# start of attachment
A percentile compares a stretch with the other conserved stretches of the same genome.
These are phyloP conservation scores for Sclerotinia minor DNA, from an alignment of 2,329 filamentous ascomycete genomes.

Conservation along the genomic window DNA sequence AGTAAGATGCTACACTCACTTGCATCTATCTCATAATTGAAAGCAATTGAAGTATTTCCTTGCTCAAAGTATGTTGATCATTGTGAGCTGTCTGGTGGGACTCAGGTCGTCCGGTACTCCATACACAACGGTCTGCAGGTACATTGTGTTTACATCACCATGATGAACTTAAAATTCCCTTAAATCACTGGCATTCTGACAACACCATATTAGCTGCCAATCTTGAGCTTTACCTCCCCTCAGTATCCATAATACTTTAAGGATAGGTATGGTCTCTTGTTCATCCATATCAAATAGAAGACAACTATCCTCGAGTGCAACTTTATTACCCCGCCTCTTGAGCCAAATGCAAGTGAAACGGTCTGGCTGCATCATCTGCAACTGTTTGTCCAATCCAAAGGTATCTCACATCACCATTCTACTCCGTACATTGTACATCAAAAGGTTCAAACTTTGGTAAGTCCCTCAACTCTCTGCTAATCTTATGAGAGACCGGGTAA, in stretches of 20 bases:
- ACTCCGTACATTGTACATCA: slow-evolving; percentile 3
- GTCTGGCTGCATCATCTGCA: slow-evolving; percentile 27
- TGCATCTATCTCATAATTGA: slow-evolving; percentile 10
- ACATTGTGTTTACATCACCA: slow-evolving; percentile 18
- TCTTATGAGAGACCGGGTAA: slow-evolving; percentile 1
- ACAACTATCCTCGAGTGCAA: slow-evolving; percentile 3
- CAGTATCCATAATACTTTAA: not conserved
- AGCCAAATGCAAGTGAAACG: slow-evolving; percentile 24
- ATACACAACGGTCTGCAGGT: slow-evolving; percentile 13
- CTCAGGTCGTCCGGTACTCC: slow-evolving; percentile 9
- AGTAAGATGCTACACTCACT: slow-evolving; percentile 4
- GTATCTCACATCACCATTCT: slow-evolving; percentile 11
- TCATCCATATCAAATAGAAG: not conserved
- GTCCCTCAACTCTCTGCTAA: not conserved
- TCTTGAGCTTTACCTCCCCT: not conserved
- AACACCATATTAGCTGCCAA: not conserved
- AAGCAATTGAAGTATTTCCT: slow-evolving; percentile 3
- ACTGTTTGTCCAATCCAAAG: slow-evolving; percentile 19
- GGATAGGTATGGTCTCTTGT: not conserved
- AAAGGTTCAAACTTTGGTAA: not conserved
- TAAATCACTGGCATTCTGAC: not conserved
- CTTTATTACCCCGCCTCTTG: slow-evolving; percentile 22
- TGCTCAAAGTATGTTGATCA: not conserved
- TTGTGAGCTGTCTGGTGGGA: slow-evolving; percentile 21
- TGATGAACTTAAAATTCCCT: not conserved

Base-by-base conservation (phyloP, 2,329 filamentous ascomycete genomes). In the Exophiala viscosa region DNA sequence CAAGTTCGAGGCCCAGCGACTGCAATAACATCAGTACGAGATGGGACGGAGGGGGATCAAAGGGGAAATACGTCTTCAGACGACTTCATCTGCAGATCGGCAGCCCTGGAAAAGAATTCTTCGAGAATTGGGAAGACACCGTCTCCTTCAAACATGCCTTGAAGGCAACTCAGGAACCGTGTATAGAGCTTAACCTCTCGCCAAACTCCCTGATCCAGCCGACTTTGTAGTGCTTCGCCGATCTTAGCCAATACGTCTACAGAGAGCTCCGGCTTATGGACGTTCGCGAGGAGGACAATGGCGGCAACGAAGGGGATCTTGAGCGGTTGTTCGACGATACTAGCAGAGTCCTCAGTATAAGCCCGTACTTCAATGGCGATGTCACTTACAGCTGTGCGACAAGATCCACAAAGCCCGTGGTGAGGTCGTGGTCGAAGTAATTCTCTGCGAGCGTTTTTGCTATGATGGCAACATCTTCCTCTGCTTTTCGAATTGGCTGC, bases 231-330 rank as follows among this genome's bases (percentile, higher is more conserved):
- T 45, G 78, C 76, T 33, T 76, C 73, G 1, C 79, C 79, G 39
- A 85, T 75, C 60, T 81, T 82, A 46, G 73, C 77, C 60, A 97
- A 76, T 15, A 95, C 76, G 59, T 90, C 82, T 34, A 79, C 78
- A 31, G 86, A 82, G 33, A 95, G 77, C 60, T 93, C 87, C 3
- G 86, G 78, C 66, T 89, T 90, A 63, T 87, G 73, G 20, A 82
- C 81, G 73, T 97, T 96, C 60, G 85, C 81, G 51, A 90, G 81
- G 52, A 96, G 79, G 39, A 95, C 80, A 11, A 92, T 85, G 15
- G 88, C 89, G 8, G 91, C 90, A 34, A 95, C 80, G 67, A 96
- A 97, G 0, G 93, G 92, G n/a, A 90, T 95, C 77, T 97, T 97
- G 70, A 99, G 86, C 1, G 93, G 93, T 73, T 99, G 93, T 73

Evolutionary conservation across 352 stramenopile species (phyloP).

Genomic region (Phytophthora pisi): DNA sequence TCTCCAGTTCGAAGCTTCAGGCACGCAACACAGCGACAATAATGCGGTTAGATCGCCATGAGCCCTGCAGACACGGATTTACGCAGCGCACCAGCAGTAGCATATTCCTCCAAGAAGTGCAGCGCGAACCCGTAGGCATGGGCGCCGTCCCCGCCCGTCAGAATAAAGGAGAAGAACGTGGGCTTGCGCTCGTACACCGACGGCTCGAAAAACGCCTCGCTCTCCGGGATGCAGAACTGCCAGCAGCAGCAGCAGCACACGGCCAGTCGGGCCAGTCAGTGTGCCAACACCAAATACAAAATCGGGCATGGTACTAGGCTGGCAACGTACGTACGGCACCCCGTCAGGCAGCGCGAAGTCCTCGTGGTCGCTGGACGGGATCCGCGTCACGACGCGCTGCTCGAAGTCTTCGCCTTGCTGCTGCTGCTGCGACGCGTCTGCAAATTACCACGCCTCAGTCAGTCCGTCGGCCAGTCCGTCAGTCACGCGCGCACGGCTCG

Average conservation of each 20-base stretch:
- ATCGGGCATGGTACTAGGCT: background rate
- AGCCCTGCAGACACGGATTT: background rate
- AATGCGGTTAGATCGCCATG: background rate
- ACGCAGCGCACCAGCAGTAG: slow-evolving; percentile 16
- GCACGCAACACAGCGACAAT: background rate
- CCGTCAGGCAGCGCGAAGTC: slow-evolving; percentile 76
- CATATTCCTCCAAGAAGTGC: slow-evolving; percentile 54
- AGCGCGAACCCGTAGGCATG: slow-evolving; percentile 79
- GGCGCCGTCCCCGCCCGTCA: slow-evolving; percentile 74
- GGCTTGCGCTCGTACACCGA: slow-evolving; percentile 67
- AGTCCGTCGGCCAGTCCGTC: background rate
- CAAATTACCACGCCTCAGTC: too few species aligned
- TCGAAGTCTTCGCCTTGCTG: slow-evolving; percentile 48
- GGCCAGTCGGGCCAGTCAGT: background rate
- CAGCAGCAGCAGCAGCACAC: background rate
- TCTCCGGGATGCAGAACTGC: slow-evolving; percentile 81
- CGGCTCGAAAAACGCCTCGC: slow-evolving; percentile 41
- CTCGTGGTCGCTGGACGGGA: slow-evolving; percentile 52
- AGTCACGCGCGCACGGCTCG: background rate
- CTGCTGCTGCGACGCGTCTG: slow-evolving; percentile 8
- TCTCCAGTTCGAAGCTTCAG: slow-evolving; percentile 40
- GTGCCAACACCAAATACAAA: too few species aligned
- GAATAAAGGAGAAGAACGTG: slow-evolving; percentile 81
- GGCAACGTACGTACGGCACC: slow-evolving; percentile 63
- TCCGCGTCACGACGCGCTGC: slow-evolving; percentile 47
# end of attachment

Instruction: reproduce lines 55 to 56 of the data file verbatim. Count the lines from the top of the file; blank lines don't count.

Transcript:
- TCGAAGTCTTCGCCTTGCTG: slow-evolving; percentile 48
- GGCCAGTCGGGCCAGTCAGT: background rate